Since we’re rather fond of bringing old rhythm and blues groups in for our famed New Year’s Eve MoonPie Drop, I’d like to suggest Hughes Corporation as next year’s headliner. In fact, perhaps they would be so kind as to come down to the Mobile City Council meeting in three weeks for a little audition.

If anybody needs to hear from Hughes Corporation ASAP, it’s our City Council. The band’s signature 1974 hit, “Rock the Boat,” repeatedly warns, “don’t rock the boat, baby.” And when they sing it in council chambers, all seven councilors should get up, do “The Bump,” then sit back down and take that simple phrase to heart.

Don’t rock the boat, baby.

It’s been a long time since Mobile has been on the roll we’re currently enjoying, which naturally means it’s time for someone to do something counterproductive. And that thing is the proposal to strip Mayor Sandy Stimpson from any ability to place an item on the council agenda for consideration. Sounds like the council might be bigger fans of the Black Eyed Peas song “Shut Up.”

If adopted, this proposal would mean Hizzoner must go to one of the seven councilors and pretty-please them into co-sponsoring an item to be placed on the agenda. Some councilors think this will lead to better communication between the mayor and council, but it sounds like a great opportunity for backroom horse-trading. “Yea, I’ll help you out, but first I need some ditches filled.”

What this proposal will do — whether purposefully or not — is take the “process” more out of the public eye than it already is. That’s not to say I believe there are a bunch of nefarious intentions, but this effort to control the agenda serves no one but politicians. I fail to see how it helps the citizens one bit.

In his usual blunt fashion, Councilman Fred Richardson helped explain some of the motives behind this push to muzzle the mayor when he said it has to do with who’s getting credit for the current string of successes. He particularly was irritated about what he deemed to be the mayor’s office taking credit for new sidewalks when it was an idea that sprang fully formed from the mind of Richardson and involved money he deems his to spend.

I’m sure there are other technical reasons that will be tossed around to explain why this is necessary, but if you’ve paid attention it’s clear the issue of who gets to take credit has been brewing for some time. We’ve already had silly complaints from the council concerning which way the mayor stands when he talks, and they’ve been involved in hiring their own public relations person for more than a month as well.

That’s fine. They are politicians and who gets credit in the political world is only surpassed in pettiness by who “broke” a news story in the media world. So I get it. But this is going too far.

I’m very dubious that successes like the holiday ice rink and Uber would have seen the light of day without the mayor’s office pushing them. But you know what, the councilors who voted for those things can still take credit. They got behind it.
By the same token, if the City Council doesn’t like something the mayor proposes, vote it down. That power is already theirs.

But therein lies the problem. People don’t want to have to actually explain their reasoning to the constituents or face the possibility of someone coming up to them in Greer’s and asking why they voted down Uber or ice skating or whatever else. It’s easier never to have to vote on it. It’s chicken sh*t, but sometimes that’s how politics works.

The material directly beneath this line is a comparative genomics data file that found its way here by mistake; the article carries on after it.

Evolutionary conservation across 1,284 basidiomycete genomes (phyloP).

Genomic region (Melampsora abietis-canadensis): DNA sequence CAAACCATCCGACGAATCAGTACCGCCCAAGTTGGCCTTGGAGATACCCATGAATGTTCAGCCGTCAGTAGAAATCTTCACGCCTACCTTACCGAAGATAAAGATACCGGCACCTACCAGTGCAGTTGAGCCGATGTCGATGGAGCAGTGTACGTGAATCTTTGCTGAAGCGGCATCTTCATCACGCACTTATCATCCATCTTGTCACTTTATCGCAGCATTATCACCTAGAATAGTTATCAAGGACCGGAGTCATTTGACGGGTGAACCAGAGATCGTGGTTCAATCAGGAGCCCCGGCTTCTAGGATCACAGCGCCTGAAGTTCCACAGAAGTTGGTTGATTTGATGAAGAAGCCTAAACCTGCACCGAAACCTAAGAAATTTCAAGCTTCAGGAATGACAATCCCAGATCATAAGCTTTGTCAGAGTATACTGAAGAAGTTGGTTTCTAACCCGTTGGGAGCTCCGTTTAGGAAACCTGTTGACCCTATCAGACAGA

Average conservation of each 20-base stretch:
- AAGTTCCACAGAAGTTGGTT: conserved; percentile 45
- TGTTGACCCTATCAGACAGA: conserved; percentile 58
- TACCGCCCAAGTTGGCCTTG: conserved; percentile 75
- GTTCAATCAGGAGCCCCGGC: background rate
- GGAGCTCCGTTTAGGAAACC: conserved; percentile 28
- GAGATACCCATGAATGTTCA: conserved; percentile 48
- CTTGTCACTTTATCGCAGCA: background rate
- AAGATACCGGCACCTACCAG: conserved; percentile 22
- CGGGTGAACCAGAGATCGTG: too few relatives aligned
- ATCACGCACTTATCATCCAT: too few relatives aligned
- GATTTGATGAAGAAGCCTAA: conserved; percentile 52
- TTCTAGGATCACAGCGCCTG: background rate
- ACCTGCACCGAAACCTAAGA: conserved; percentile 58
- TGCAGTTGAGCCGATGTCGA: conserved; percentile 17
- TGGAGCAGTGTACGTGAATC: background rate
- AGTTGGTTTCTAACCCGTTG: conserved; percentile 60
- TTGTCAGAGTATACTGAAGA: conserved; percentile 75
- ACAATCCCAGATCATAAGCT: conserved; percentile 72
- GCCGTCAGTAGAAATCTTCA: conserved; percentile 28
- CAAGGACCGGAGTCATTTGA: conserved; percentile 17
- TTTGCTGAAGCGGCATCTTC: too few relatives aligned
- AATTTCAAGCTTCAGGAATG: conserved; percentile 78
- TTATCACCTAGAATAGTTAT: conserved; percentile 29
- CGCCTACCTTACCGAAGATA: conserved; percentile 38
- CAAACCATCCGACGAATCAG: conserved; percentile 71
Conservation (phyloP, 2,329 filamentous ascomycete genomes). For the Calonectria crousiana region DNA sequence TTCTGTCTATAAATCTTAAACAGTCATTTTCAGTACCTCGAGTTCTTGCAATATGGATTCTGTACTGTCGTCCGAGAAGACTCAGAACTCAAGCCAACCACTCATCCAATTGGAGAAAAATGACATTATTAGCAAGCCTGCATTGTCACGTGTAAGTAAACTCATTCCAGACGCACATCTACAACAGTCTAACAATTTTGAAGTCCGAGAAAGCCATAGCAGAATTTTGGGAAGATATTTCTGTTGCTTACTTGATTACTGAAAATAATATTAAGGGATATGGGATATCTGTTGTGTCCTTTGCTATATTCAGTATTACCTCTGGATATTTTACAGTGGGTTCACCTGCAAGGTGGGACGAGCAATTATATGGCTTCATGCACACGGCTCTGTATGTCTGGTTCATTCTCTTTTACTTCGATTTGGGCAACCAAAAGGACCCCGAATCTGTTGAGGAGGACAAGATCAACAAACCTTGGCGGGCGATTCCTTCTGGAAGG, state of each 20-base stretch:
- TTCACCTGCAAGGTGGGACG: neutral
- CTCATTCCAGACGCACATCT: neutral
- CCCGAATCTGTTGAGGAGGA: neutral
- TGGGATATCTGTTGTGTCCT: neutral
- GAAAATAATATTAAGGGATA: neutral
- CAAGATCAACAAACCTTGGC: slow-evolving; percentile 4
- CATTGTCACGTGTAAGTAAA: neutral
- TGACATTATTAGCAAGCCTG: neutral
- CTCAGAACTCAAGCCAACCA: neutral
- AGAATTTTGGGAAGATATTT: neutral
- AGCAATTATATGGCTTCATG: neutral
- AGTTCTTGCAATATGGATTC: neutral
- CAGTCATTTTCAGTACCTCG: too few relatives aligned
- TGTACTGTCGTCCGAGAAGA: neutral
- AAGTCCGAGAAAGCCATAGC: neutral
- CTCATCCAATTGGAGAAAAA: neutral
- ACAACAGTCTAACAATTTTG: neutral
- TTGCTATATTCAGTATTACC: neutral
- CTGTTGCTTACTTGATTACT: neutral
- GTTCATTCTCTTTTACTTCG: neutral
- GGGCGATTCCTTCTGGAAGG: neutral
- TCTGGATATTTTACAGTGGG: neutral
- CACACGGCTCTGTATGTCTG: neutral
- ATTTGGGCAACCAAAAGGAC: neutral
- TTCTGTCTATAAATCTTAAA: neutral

Making the mayor come hat-in-hand to ask a councilor to sponsor something on the agenda does the same thing. It creates an opportunity for the council to avoid potentially sticky subjects or to put the mayor over a barrel.

I think the seeds of this current controversy were sown in Bienville Square during the now-famous discussion of a squirrel-feeding ban. In that situation an initiative from the mayor’s office landed on the agenda without council approval and all hell broke loose once the citizens and media chimed in. I know council members took a lot of undeserved heat for that when they were blamed for a plan that was about as popular as scurvy.

Since then the mayor and council have pretty much operated under a handshake agreement not to put things on the agenda without at least one councilor’s approval. But that agreement was apparently strained when the mayor’s office wanted to pursue the ice skating plan and got no takers from the council.

In the end, though, the process worked as it should. The squirrel-feeding ban died from ridicule and ice skating passed and was far more successful than most expected.

Hopefully after three weeks of listening to their constituents, the councilmembers will realize this is their version of the squirrel-feeding Waterloo. Nobody wants this to pass, except the people sitting on the council. The reality is we elect a mayor to lead and to present ideas, and the council is there to approve, disapprove or alter those ideas so they work for the city. Compromise is a big part of it all.

Maybe the mayor’s chief of staff irritates some councilmembers with his style. Maybe Fred doesn’t think he gets enough credit. Maybe others are just more focused on the structure. It doesn’t really matter, because the mayor and council need to work together.

If councilors want more credit, bring more ideas to the table. But also try to look at this as a team sport. If Mobile moves forward, everybody gets some of the credit. Hopefully both sides can find a way to handle the agenda without locking the mayor out. Our city has been on a roll for the past two years and there’s no reason for the City Council to rock the boat by muzzling the mayor.